I don’t like reading fiction, and yet “My dad was probably a spy” was the opening sentence I used for the self-written email introduction I was required to write when I joined my place of employment.
Everyone at my office, when they join, is required to write a few illuminating paragraphs about themselves. And be funny or die.
The idea being that everyone else can learn a little something about the newbie – feel like they know them a little bit and have something to say before they run into their panicked, unfamiliar face in the kitchen – their interests, pet peeves, sexual preference(s), BMI, relationship status and home address. You know, the usual.
I think it’s an excellent way to introduce yourself. Firstly, it means you don’t have to individually give an introductory spiel to every individual person you come across at the urinal (“So… Berocca huh?”). Secondly, it gives you plenty of time to think on and edit how the office sees you before it goes out. In other words it gives you the chance, to lie.
That’s not to say I was lying about my dad. He denies he was a spy but that’s exactly the sort of thing a spy would say. I myself went through three rounds of interviews with the Australian spy agency, ASIO when I graduated from university, and “denying that you are a spy” is one of the first things they talked about. They really hated that I checked in on Facebook.
But anyway, my dad worked in various Australian embassies around the world so it’s entirely plausible and I thought it would be intriguing enough to get people to read past the first sentence.
If you write something, be it a blog post, letter to the editor, or opinion piece here are some sure-fire opening sentences that are guaranteed to make readers happily continue on with their lives:
“I was a born and bred in…” – Unless the end of this sentence is somewhere improbable like “a volcano”, say or “from the future, and I come with troubling news!”, ‘where someone is from’ isn’t particularly illuminating. Both Donald Trump and 2Pac are from New York. One of these things is not like the other.
“A scent of industry/optimism/’noun’ fills the air…” – A cub journalist/ creative writing uni assignment staple. I know because I’ve been both. A cliché typically leaned on to set a scene, usually something banal like a Starbucks or local council meeting. A better variation would be a scent of “chloroform” (and that’s how I became the middle of a human centipede last summer!) or “smoke” (and that’s how I scammed my insurance, but lost my grandma.)
A more irritating opening common to opinion pieces is “You’d have to be living under a rock to not know about…”. This is common in a lot of business trade press by non-writers (i.e. people who “do” stuff), and are often followed by a new “zeitgeist” entry like Pokémon Go, Snapchat, the Macarena etc., or an unnecessary new wank word like “disruption.” Or “zeitgeist.”
Before the audience knows anything about the writer, the writer has already implied the audience is a bit “Homer”, a bit “dumb.” Oh, please talk down to us, oh great middle manager!
But the best thing to do as a writer, is to get to the point. My point, about 400 words ago, I think was: I don’t like reading fiction.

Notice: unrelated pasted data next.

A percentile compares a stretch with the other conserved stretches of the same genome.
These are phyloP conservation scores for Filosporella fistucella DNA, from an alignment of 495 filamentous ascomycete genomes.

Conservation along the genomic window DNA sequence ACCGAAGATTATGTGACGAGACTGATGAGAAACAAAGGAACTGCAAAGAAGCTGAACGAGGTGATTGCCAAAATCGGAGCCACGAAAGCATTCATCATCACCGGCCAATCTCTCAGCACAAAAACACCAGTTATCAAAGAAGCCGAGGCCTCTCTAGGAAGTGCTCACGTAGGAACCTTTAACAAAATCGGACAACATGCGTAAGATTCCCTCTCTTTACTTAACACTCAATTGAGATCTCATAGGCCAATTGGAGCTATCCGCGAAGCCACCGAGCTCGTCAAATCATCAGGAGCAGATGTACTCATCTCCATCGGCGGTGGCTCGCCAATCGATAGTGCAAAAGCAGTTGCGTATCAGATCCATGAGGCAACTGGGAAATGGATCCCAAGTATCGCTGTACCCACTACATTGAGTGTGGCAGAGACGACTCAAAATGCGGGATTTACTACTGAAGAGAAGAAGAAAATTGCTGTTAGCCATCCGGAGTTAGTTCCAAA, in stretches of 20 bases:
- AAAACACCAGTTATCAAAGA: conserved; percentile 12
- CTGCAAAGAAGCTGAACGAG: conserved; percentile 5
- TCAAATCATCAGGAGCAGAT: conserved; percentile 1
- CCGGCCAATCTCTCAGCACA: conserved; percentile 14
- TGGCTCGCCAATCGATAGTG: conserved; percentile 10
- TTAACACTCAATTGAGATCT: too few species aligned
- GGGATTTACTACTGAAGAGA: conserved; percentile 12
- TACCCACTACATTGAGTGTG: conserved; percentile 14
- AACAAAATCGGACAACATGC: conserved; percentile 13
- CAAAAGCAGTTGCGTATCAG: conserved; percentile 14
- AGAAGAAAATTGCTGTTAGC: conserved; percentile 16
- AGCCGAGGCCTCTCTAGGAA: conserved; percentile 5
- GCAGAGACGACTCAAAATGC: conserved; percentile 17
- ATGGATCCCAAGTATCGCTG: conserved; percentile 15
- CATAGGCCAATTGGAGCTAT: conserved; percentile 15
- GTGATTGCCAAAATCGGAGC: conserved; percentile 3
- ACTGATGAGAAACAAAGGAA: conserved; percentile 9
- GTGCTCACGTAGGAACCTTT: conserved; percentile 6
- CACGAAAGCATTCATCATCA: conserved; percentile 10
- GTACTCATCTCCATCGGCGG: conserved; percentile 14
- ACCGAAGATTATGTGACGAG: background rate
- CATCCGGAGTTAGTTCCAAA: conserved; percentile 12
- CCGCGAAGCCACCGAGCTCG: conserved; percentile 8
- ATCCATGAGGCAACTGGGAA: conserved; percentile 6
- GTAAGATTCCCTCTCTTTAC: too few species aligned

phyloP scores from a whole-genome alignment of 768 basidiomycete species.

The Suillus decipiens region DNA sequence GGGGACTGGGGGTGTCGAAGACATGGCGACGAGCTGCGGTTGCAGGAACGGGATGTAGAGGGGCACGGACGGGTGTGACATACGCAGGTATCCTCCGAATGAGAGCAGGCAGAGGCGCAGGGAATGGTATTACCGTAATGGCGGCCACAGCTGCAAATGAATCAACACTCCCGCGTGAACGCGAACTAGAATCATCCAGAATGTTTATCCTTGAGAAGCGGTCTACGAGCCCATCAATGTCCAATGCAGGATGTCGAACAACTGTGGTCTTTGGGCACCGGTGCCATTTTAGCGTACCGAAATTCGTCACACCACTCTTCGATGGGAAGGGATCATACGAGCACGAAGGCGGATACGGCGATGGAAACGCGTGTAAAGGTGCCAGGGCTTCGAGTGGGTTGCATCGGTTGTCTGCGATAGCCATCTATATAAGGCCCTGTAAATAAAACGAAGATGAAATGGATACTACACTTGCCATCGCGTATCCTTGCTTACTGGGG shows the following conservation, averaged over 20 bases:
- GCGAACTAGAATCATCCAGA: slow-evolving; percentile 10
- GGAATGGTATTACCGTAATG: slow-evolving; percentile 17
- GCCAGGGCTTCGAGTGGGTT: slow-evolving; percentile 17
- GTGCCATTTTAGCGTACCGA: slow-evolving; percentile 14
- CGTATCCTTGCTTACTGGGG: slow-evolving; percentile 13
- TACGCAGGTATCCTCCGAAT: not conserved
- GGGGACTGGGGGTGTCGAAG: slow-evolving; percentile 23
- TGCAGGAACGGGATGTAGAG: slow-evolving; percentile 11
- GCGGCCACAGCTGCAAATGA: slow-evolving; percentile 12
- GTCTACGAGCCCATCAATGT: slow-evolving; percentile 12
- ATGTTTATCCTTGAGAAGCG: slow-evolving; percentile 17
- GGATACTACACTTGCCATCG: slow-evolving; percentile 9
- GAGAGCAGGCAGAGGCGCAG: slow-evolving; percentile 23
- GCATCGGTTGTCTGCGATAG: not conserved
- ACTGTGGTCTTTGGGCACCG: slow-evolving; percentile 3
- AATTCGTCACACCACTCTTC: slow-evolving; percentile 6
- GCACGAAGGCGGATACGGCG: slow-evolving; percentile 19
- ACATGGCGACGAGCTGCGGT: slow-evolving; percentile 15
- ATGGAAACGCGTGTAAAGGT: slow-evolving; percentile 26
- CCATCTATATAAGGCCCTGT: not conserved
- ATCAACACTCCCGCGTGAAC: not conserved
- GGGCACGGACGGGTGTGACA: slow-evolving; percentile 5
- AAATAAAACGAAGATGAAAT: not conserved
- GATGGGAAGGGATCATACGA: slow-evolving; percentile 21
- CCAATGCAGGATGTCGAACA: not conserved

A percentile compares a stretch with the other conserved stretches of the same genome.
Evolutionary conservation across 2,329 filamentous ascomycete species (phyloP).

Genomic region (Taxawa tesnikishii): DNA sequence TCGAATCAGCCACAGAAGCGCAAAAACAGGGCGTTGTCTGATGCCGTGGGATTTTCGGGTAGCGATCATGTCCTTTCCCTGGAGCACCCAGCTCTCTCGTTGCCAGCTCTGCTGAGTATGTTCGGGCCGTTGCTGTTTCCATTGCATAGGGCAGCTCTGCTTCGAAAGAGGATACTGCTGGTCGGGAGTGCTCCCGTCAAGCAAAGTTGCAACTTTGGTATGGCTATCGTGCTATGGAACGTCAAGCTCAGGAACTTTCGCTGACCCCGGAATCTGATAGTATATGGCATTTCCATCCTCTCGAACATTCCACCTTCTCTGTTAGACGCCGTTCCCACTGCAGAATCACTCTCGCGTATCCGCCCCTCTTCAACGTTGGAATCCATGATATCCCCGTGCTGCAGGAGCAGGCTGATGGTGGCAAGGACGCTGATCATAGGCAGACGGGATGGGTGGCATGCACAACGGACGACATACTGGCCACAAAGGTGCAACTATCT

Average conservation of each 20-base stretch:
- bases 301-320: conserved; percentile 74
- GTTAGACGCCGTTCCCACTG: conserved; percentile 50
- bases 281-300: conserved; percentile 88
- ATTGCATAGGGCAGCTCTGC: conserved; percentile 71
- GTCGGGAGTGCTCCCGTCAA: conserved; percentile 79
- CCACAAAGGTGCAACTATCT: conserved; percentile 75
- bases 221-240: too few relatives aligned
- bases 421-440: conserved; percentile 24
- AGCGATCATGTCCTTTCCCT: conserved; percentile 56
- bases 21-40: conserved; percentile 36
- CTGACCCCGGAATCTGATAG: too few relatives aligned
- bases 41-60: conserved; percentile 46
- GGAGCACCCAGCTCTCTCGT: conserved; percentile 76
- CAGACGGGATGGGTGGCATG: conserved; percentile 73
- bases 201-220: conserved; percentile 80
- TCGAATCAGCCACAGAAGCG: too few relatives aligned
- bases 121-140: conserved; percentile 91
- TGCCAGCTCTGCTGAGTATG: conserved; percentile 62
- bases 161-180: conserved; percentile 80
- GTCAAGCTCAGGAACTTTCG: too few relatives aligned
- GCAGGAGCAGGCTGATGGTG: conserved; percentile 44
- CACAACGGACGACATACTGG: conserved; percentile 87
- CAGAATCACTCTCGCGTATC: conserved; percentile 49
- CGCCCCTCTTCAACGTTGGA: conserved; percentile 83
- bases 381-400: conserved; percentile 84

I like memoirs by funny people such as Clive James and Bill Bryson, sociology by clever people such as Malcolm Gladwell, and investigative journaling of the type written by Michael Lewis (who wrote Moneyball and the Big Short), or Mark Bowden, who wrote Killing Pablo and Black Hawk Down, the latter of which was turned into a harrowing Josh Hartnett movie: 40 Days and 40 Nights.
I have tried, several times since high school to complete a work of popular fiction but always fail, usually because of one, probably irrational pet peeve:
I hate made-up stories told in the 1st person
If the author of my book was female, the main character was always, always, always written as a self-actualized version of how the author imagined themselves. “I’m clumsy/emotionally fragile to be relatable, but all the boys want to do-do-do me!” See Bridget Jones/Twilight girl/50 Shades girl/Hunger Games girl/Prada-wearing devil girl.
If the author is male – and this is particular to the Fantasy genre – I can’t not picture a chubby, bearded “Silent Bob” looking guy at a computer saying “I’m a wizard! I’m wizard! And now I’m a fairy! I’m a fairy!”
But my girlfriend loves fiction, and especially fantasy fiction. And so to make our lives much more like a romantic comedy, we have agreed to read each other’s favorite books. Presumably we’ll meet at the top of the Empire State Building later to discuss plot points.
I gave her my favourite book: A Short History of Nearly Everything. The most exhilarating science book ever written.
Hey shut up! She gave me an enormously popular fantasy book called “The Name of the Wind” by Patrick Rothuss, who so happens, to look exactly like a wizard.
It’s written in the first person and includes the line “I’ve written songs that make the minstrels weep” ,but after 80 pages it’s actually OK. Prose is strong, and the writer conveys a sense of intelligence rather than cheese. There’s still 500 pages of micro font to go, but I think I can make it. The girlfriend has given me no such guarantee she’ll finish mine.
In the film version I’d like to be played by Matthew McConaughey.